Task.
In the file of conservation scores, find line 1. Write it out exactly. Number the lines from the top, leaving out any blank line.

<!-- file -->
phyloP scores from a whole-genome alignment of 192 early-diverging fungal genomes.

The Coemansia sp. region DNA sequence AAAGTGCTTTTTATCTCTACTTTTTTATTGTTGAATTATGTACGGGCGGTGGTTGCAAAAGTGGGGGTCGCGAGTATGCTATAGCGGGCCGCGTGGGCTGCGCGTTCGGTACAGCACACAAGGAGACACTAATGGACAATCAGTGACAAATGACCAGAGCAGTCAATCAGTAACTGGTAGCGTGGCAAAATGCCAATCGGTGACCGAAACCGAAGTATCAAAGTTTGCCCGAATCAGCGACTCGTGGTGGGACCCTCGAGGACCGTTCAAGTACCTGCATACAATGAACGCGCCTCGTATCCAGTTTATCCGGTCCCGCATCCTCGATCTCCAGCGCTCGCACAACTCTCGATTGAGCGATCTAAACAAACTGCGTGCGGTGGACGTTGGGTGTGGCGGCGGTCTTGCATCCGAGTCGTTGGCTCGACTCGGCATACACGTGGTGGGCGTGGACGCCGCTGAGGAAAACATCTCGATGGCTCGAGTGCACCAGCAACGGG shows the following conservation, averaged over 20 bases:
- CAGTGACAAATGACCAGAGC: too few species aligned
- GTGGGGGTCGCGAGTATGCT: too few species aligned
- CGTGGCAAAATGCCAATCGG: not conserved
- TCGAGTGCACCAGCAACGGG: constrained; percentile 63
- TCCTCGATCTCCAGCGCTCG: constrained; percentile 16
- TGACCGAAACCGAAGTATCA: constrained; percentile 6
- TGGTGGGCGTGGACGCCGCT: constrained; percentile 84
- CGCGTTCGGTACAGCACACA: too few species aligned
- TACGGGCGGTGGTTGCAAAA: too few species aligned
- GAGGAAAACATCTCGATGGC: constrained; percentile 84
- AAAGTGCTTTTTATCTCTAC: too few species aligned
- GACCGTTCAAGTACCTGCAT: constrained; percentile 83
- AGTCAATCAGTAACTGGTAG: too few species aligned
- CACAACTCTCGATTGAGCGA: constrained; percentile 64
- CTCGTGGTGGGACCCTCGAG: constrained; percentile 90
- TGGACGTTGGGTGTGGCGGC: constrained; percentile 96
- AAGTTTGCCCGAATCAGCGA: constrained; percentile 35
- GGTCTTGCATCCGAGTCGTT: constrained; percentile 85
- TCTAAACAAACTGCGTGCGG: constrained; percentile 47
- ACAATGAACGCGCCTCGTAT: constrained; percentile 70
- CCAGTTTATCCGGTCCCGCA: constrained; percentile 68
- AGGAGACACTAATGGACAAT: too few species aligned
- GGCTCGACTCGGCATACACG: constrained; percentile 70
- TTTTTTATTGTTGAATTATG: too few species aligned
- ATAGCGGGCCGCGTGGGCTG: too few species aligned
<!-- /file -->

phyloP scores from a whole-genome alignment of 192 early-diverging fungal genomes.